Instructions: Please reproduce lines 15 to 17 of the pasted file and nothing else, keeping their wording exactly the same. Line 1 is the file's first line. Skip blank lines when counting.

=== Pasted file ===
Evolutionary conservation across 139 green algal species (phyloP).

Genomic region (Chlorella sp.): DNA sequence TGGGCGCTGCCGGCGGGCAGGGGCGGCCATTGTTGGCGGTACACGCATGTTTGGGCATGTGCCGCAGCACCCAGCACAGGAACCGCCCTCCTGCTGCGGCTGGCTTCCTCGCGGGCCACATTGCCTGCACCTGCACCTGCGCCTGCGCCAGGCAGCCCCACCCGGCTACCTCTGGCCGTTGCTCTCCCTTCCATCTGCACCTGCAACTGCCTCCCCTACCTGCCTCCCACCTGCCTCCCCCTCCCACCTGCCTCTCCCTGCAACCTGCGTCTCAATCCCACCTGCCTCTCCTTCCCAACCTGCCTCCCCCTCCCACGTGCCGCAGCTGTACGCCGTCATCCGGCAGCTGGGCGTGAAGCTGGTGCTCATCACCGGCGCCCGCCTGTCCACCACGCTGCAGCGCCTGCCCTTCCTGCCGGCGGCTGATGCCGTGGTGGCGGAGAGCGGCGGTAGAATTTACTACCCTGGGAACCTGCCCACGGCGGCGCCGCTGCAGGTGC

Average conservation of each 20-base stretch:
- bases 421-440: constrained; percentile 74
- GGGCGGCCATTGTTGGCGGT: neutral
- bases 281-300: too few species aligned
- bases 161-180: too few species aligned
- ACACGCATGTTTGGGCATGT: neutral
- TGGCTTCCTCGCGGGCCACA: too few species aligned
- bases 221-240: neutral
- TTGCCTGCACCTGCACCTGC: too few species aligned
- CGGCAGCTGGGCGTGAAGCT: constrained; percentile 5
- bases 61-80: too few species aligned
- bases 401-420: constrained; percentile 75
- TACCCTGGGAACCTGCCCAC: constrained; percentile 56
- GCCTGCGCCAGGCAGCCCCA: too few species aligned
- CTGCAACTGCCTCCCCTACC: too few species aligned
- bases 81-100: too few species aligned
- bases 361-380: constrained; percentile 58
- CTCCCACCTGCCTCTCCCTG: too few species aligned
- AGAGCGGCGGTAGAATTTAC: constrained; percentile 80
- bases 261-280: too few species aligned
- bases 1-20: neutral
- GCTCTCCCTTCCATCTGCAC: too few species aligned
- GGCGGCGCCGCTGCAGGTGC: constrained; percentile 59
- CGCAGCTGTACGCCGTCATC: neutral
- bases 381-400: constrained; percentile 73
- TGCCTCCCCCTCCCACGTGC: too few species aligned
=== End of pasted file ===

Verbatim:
- TACCCTGGGAACCTGCCCAC: constrained; percentile 56
- GCCTGCGCCAGGCAGCCCCA: too few species aligned
- CTGCAACTGCCTCCCCTACC: too few species aligned